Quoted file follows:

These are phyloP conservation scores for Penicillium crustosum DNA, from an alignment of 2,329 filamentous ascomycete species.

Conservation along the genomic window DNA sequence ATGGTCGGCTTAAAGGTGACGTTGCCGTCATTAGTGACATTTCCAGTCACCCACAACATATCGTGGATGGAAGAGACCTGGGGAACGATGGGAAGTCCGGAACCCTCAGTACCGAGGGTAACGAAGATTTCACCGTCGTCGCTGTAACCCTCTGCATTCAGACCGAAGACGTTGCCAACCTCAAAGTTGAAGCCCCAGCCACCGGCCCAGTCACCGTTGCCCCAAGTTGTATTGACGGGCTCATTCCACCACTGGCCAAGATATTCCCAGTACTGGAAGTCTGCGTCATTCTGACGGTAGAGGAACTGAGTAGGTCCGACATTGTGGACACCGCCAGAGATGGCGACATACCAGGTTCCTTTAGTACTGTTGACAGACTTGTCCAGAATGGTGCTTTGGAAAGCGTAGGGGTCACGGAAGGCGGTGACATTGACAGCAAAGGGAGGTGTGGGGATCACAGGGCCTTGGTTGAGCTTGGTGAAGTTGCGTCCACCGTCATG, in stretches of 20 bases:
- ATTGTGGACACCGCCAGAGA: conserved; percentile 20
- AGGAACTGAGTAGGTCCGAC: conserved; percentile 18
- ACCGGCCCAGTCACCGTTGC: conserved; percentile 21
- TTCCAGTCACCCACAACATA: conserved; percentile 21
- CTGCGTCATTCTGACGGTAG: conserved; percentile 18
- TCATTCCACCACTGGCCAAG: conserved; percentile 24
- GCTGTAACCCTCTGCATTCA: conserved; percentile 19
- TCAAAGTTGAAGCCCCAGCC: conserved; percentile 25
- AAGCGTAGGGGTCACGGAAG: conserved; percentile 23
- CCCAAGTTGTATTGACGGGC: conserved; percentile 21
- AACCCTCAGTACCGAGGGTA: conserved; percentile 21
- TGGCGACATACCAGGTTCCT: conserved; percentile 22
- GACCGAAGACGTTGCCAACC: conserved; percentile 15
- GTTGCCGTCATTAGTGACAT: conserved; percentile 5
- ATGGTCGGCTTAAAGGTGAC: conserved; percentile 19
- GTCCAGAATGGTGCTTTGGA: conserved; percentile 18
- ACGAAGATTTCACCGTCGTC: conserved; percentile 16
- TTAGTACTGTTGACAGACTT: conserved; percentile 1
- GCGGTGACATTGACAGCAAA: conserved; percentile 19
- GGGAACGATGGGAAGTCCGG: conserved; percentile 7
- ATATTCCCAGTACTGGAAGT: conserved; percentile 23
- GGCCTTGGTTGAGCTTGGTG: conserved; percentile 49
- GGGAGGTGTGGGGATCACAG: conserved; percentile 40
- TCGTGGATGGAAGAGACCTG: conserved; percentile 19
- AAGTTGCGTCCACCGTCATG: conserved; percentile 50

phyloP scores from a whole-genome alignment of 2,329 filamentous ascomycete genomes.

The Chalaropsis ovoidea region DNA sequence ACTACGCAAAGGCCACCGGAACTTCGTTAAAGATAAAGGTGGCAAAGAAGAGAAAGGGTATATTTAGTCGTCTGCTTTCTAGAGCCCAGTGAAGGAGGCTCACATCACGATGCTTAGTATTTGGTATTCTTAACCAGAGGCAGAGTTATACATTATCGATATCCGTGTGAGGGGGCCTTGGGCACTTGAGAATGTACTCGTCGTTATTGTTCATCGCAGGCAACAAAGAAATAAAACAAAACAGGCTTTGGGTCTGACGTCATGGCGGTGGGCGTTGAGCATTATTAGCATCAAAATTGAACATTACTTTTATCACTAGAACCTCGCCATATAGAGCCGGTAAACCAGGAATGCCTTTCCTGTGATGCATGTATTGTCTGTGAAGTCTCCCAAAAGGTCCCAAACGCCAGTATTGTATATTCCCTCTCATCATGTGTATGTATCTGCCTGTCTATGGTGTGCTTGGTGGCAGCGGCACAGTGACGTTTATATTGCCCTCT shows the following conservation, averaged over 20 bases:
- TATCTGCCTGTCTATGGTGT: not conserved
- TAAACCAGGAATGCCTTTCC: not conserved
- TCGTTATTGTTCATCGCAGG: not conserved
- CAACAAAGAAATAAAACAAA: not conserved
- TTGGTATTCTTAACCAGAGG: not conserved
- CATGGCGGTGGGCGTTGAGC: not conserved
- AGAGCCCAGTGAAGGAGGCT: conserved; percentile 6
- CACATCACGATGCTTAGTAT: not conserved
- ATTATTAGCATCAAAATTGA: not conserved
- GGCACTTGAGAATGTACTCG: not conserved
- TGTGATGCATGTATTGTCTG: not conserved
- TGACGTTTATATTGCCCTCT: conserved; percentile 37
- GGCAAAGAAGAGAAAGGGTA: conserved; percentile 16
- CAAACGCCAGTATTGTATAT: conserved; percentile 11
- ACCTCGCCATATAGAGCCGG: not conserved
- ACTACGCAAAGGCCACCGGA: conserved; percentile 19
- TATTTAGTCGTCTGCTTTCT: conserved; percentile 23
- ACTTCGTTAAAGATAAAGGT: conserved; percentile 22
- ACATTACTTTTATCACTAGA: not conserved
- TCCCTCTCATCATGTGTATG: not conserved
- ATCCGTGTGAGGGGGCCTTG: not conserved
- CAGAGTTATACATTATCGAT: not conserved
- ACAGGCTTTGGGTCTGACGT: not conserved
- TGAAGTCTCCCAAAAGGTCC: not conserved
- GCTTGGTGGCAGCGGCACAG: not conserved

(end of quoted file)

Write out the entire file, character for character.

These are phyloP conservation scores for Penicillium crustosum DNA, from an alignment of 2,329 filamentous ascomycete species.

Conservation along the genomic window DNA sequence ATGGTCGGCTTAAAGGTGACGTTGCCGTCATTAGTGACATTTCCAGTCACCCACAACATATCGTGGATGGAAGAGACCTGGGGAACGATGGGAAGTCCGGAACCCTCAGTACCGAGGGTAACGAAGATTTCACCGTCGTCGCTGTAACCCTCTGCATTCAGACCGAAGACGTTGCCAACCTCAAAGTTGAAGCCCCAGCCACCGGCCCAGTCACCGTTGCCCCAAGTTGTATTGACGGGCTCATTCCACCACTGGCCAAGATATTCCCAGTACTGGAAGTCTGCGTCATTCTGACGGTAGAGGAACTGAGTAGGTCCGACATTGTGGACACCGCCAGAGATGGCGACATACCAGGTTCCTTTAGTACTGTTGACAGACTTGTCCAGAATGGTGCTTTGGAAAGCGTAGGGGTCACGGAAGGCGGTGACATTGACAGCAAAGGGAGGTGTGGGGATCACAGGGCCTTGGTTGAGCTTGGTGAAGTTGCGTCCACCGTCATG, in stretches of 20 bases:
- ATTGTGGACACCGCCAGAGA: conserved; percentile 20
- AGGAACTGAGTAGGTCCGAC: conserved; percentile 18
- ACCGGCCCAGTCACCGTTGC: conserved; percentile 21
- TTCCAGTCACCCACAACATA: conserved; percentile 21
- CTGCGTCATTCTGACGGTAG: conserved; percentile 18
- TCATTCCACCACTGGCCAAG: conserved; percentile 24
- GCTGTAACCCTCTGCATTCA: conserved; percentile 19
- TCAAAGTTGAAGCCCCAGCC: conserved; percentile 25
- AAGCGTAGGGGTCACGGAAG: conserved; percentile 23
- CCCAAGTTGTATTGACGGGC: conserved; percentile 21
- AACCCTCAGTACCGAGGGTA: conserved; percentile 21
- TGGCGACATACCAGGTTCCT: conserved; percentile 22
- GACCGAAGACGTTGCCAACC: conserved; percentile 15
- GTTGCCGTCATTAGTGACAT: conserved; percentile 5
- ATGGTCGGCTTAAAGGTGAC: conserved; percentile 19
- GTCCAGAATGGTGCTTTGGA: conserved; percentile 18
- ACGAAGATTTCACCGTCGTC: conserved; percentile 16
- TTAGTACTGTTGACAGACTT: conserved; percentile 1
- GCGGTGACATTGACAGCAAA: conserved; percentile 19
- GGGAACGATGGGAAGTCCGG: conserved; percentile 7
- ATATTCCCAGTACTGGAAGT: conserved; percentile 23
- GGCCTTGGTTGAGCTTGGTG: conserved; percentile 49
- GGGAGGTGTGGGGATCACAG: conserved; percentile 40
- TCGTGGATGGAAGAGACCTG: conserved; percentile 19
- AAGTTGCGTCCACCGTCATG: conserved; percentile 50

phyloP scores from a whole-genome alignment of 2,329 filamentous ascomycete genomes.

The Chalaropsis ovoidea region DNA sequence ACTACGCAAAGGCCACCGGAACTTCGTTAAAGATAAAGGTGGCAAAGAAGAGAAAGGGTATATTTAGTCGTCTGCTTTCTAGAGCCCAGTGAAGGAGGCTCACATCACGATGCTTAGTATTTGGTATTCTTAACCAGAGGCAGAGTTATACATTATCGATATCCGTGTGAGGGGGCCTTGGGCACTTGAGAATGTACTCGTCGTTATTGTTCATCGCAGGCAACAAAGAAATAAAACAAAACAGGCTTTGGGTCTGACGTCATGGCGGTGGGCGTTGAGCATTATTAGCATCAAAATTGAACATTACTTTTATCACTAGAACCTCGCCATATAGAGCCGGTAAACCAGGAATGCCTTTCCTGTGATGCATGTATTGTCTGTGAAGTCTCCCAAAAGGTCCCAAACGCCAGTATTGTATATTCCCTCTCATCATGTGTATGTATCTGCCTGTCTATGGTGTGCTTGGTGGCAGCGGCACAGTGACGTTTATATTGCCCTCT shows the following conservation, averaged over 20 bases:
- TATCTGCCTGTCTATGGTGT: not conserved
- TAAACCAGGAATGCCTTTCC: not conserved
- TCGTTATTGTTCATCGCAGG: not conserved
- CAACAAAGAAATAAAACAAA: not conserved
- TTGGTATTCTTAACCAGAGG: not conserved
- CATGGCGGTGGGCGTTGAGC: not conserved
- AGAGCCCAGTGAAGGAGGCT: conserved; percentile 6
- CACATCACGATGCTTAGTAT: not conserved
- ATTATTAGCATCAAAATTGA: not conserved
- GGCACTTGAGAATGTACTCG: not conserved
- TGTGATGCATGTATTGTCTG: not conserved
- TGACGTTTATATTGCCCTCT: conserved; percentile 37
- GGCAAAGAAGAGAAAGGGTA: conserved; percentile 16
- CAAACGCCAGTATTGTATAT: conserved; percentile 11
- ACCTCGCCATATAGAGCCGG: not conserved
- ACTACGCAAAGGCCACCGGA: conserved; percentile 19
- TATTTAGTCGTCTGCTTTCT: conserved; percentile 23
- ACTTCGTTAAAGATAAAGGT: conserved; percentile 22
- ACATTACTTTTATCACTAGA: not conserved
- TCCCTCTCATCATGTGTATG: not conserved
- ATCCGTGTGAGGGGGCCTTG: not conserved
- CAGAGTTATACATTATCGAT: not conserved
- ACAGGCTTTGGGTCTGACGT: not conserved
- TGAAGTCTCCCAAAAGGTCC: not conserved
- GCTTGGTGGCAGCGGCACAG: not conserved